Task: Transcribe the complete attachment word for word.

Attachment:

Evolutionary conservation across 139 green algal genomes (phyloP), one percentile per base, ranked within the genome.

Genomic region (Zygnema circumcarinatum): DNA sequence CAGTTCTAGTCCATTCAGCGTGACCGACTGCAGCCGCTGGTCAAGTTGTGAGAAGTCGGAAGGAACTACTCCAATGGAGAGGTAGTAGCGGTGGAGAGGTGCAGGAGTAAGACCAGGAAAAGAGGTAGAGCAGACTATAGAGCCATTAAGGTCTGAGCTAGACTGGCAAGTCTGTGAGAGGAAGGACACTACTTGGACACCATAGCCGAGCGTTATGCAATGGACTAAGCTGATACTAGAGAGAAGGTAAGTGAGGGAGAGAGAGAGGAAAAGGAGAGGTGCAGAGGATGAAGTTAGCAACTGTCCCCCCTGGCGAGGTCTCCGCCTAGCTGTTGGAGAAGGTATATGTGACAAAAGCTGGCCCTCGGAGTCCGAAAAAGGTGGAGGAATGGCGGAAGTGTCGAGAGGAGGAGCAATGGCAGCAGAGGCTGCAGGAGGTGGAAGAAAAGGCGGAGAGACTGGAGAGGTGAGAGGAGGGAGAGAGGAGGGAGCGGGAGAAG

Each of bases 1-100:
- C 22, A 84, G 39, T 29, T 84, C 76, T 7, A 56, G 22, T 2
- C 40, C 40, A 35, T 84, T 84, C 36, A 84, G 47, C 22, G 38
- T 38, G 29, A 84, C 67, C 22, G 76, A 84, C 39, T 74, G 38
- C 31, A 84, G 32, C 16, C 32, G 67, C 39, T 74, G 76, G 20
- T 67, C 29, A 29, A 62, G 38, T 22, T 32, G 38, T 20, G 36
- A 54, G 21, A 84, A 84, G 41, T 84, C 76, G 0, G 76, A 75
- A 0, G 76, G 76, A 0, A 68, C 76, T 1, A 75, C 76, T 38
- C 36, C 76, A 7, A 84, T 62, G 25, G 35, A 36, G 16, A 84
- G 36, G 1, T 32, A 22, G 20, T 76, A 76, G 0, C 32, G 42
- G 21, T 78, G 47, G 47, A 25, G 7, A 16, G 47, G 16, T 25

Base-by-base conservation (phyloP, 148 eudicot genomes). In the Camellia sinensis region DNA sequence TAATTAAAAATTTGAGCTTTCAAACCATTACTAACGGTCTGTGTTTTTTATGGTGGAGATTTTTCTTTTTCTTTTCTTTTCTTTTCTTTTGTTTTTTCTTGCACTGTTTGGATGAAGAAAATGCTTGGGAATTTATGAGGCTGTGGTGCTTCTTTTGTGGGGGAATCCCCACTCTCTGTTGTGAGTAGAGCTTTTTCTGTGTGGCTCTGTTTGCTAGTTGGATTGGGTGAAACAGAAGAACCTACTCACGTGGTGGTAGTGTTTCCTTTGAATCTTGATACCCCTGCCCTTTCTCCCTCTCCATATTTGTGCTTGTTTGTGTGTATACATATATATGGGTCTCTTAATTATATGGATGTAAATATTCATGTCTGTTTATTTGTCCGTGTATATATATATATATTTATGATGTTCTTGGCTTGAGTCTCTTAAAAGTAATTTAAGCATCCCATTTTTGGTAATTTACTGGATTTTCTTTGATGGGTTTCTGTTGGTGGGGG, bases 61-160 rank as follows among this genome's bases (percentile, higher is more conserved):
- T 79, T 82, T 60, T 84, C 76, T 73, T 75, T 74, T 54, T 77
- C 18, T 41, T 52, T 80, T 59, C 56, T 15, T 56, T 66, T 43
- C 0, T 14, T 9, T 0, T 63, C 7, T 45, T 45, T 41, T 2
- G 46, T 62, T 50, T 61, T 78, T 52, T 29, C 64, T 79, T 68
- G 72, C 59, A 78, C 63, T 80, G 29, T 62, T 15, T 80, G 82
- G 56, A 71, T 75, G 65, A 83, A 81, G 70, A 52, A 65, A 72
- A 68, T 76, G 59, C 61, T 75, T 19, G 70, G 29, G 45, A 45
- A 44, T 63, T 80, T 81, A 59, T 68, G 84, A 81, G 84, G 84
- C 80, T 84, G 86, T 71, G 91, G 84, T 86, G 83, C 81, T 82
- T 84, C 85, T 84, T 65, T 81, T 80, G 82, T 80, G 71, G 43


Evolutionary conservation across 139 green algal genomes (phyloP), one percentile per base, ranked within the genome.

Genomic region (Zygnema circumcarinatum): DNA sequence CAGTTCTAGTCCATTCAGCGTGACCGACTGCAGCCGCTGGTCAAGTTGTGAGAAGTCGGAAGGAACTACTCCAATGGAGAGGTAGTAGCGGTGGAGAGGTGCAGGAGTAAGACCAGGAAAAGAGGTAGAGCAGACTATAGAGCCATTAAGGTCTGAGCTAGACTGGCAAGTCTGTGAGAGGAAGGACACTACTTGGACACCATAGCCGAGCGTTATGCAATGGACTAAGCTGATACTAGAGAGAAGGTAAGTGAGGGAGAGAGAGAGGAAAAGGAGAGGTGCAGAGGATGAAGTTAGCAACTGTCCCCCCTGGCGAGGTCTCCGCCTAGCTGTTGGAGAAGGTATATGTGACAAAAGCTGGCCCTCGGAGTCCGAAAAAGGTGGAGGAATGGCGGAAGTGTCGAGAGGAGGAGCAATGGCAGCAGAGGCTGCAGGAGGTGGAAGAAAAGGCGGAGAGACTGGAGAGGTGAGAGGAGGGAGAGAGGAGGGAGCGGGAGAAG

Each of bases 1-100:
- C 22, A 84, G 39, T 29, T 84, C 76, T 7, A 56, G 22, T 2
- C 40, C 40, A 35, T 84, T 84, C 36, A 84, G 47, C 22, G 38
- T 38, G 29, A 84, C 67, C 22, G 76, A 84, C 39, T 74, G 38
- C 31, A 84, G 32, C 16, C 32, G 67, C 39, T 74, G 76, G 20
- T 67, C 29, A 29, A 62, G 38, T 22, T 32, G 38, T 20, G 36
- A 54, G 21, A 84, A 84, G 41, T 84, C 76, G 0, G 76, A 75
- A 0, G 76, G 76, A 0, A 68, C 76, T 1, A 75, C 76, T 38
- C 36, C 76, A 7, A 84, T 62, G 25, G 35, A 36, G 16, A 84
- G 36, G 1, T 32, A 22, G 20, T 76, A 76, G 0, C 32, G 42
- G 21, T 78, G 47, G 47, A 25, G 7, A 16, G 47, G 16, T 25

Base-by-base conservation (phyloP, 148 eudicot genomes). In the Camellia sinensis region DNA sequence TAATTAAAAATTTGAGCTTTCAAACCATTACTAACGGTCTGTGTTTTTTATGGTGGAGATTTTTCTTTTTCTTTTCTTTTCTTTTCTTTTGTTTTTTCTTGCACTGTTTGGATGAAGAAAATGCTTGGGAATTTATGAGGCTGTGGTGCTTCTTTTGTGGGGGAATCCCCACTCTCTGTTGTGAGTAGAGCTTTTTCTGTGTGGCTCTGTTTGCTAGTTGGATTGGGTGAAACAGAAGAACCTACTCACGTGGTGGTAGTGTTTCCTTTGAATCTTGATACCCCTGCCCTTTCTCCCTCTCCATATTTGTGCTTGTTTGTGTGTATACATATATATGGGTCTCTTAATTATATGGATGTAAATATTCATGTCTGTTTATTTGTCCGTGTATATATATATATATTTATGATGTTCTTGGCTTGAGTCTCTTAAAAGTAATTTAAGCATCCCATTTTTGGTAATTTACTGGATTTTCTTTGATGGGTTTCTGTTGGTGGGGG, bases 61-160 rank as follows among this genome's bases (percentile, higher is more conserved):
- T 79, T 82, T 60, T 84, C 76, T 73, T 75, T 74, T 54, T 77
- C 18, T 41, T 52, T 80, T 59, C 56, T 15, T 56, T 66, T 43
- C 0, T 14, T 9, T 0, T 63, C 7, T 45, T 45, T 41, T 2
- G 46, T 62, T 50, T 61, T 78, T 52, T 29, C 64, T 79, T 68
- G 72, C 59, A 78, C 63, T 80, G 29, T 62, T 15, T 80, G 82
- G 56, A 71, T 75, G 65, A 83, A 81, G 70, A 52, A 65, A 72
- A 68, T 76, G 59, C 61, T 75, T 19, G 70, G 29, G 45, A 45
- A 44, T 63, T 80, T 81, A 59, T 68, G 84, A 81, G 84, G 84
- C 80, T 84, G 86, T 71, G 91, G 84, T 86, G 83, C 81, T 82
- T 84, C 85, T 84, T 65, T 81, T 80, G 82, T 80, G 71, G 43